This work occurs within the present limits of the State of Alabama, upon the banks of Etowah river, a branch of the Coosa. It is situated upon an alluvial "bottom," at an angle or bend of the stream; and its defences consist of a semi-circular ditch, the flanks of which rest on the river. This ditch is twenty-five or thirty feet in width, by eight feet in depth; and is interrupted by no less than seven passage-ways, placed at irregular intervals, and formed by leaving the earth unexcavated at the points where they occur. It is a remarkable fact that no embankment accompanies the ditch; although the work is not entirely singular in that respect. Within the enclosure thus formed by the river on the one hand and the ditch on the other, are several mounds, one of which is of great size and extraordinary character. It measures upwards of seventy-five feet in height, and is twelve hundred feet in circumference at its base. It is truncated, the area at its summit having a diameter of one hundred and forty feet. A graded avenue, which may be ascended on horseback, leads to its top from the east. Upon its northern and southern sides, at the height of forty feet, are triangular platforms or terraces, which are also reached by graded ascents from the plain. The supplementary plan A exhibits the outlines of the monument. Upon its top, trees are growing, which, at the height of a man's head from the ground, measure little under eleven feet in circumference. A fallen oak measured by Mr. Cornelius in 1818 was found to be, at the distance of six feet from the branching of the roots, twelve feet four inches in circumference, exclusive of the bark. There are two other truncated mounds, to the south-west of the great mound, but of less dimensions. One of these has a perpendicular altitude of thirty feet; and its summit was fortified, with a parapet and palisades, by the Cherokees in their war with the Creeks. The earth taken from the ditch above mentioned was probably used in the construction of these mounds.
An analogous work of some interest, (Fig. 21,) but partially destroyed by the Tennessee river, upon the bank of which it stands, occurs near the town of Florence, in Alabama. "It consists of a large mound, hexagonal in form, truncated, and forty-five feet in height by four hundred and forty feet in circumference at the base. The level area at the summit is one hundred and fifty feet in circumference. It appears to be composed of the ordinary surface loam, and is carried up with great regularity. So far as it has yet been examined, no traces of bones or other foreign substances have been discovered.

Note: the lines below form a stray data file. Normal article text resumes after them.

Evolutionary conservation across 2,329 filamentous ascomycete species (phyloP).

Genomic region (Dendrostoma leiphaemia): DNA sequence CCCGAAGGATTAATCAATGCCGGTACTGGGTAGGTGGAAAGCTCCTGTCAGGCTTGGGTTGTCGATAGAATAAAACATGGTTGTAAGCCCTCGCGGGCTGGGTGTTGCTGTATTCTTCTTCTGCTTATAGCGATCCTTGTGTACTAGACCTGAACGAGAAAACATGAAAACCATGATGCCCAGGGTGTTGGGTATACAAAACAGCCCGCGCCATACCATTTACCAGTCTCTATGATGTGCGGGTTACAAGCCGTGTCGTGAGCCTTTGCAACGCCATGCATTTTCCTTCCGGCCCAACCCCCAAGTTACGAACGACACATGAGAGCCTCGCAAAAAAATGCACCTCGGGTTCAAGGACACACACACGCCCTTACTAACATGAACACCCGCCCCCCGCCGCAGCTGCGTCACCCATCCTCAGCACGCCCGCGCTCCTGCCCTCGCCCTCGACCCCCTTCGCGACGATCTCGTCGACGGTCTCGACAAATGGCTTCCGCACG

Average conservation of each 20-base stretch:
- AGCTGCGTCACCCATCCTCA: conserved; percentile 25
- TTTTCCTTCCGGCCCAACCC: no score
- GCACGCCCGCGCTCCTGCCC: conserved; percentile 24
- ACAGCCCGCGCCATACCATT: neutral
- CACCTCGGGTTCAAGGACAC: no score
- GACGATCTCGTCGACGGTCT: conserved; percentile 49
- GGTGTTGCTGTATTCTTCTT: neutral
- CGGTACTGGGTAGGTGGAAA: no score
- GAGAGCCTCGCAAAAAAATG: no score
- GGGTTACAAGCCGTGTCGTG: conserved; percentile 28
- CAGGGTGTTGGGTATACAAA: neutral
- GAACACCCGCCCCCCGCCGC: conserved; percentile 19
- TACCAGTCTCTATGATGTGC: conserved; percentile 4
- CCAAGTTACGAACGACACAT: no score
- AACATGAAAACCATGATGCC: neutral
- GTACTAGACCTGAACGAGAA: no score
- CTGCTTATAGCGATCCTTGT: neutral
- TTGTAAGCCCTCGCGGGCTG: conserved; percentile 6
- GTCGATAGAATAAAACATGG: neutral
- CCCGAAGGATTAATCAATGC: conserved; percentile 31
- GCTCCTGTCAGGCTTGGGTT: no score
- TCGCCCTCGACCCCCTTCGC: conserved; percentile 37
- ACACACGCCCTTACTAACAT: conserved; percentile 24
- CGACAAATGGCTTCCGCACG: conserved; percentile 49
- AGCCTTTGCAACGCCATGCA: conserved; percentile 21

"Partly surrounding the mound is a wall two hundred and seventy feet distant from its base, which extends from the main river below, to a branch formed by Cane island above, constituting a segment of a circle, the centre of which would be in the Tennessee river. The wall is about forty feet across the top, and, making allowances for the ravages of time, must have been originally from twelve to fifteen feet high; it is now about eight feet in height. The mound and wall bear the same marks of antiquity, both being covered with large timber of the same age and description with that found growing on the surrounding lands. The wall has what appears to be a ditch on the outside.
"These works are situated on the river bottom, and are half surrounded by a very high ridge, which runs parallel to the Tennessee river, about four hundred yards distant. This ridge, upon which the principal part of the town of Florence is situated, overlooks and entirely commands the whole. The mound, with its surrounding wall, thus situated and exposed to attack, could hardly have been designed as a place of defence. It must have been appropriated to another purpose."76
75. From the Rafinesque MSS. The scale on which the plan is drawn is not given. It is probably about five hundred feet to the inch. An account of this work, substantially the same with that given by Prof. Rafinesque, was published by Mr. E. CORNELIUS, in Silliman's Journal, vol. i. p. 223. Mr. Cornelius was accompanied in his visit by several Indian chiefs, who, he says, "gazed upon the remains with as much curiosity as any white man. I inquired," continues Mr. C, "of the oldest chief, if the natives had any tradition concerning them; to which he answered in the negative. I then requested each to say what he supposed was their origin. Neither could tell; but all agreed in saying. 'They were never put up by our people.'"
76. Western Messenger.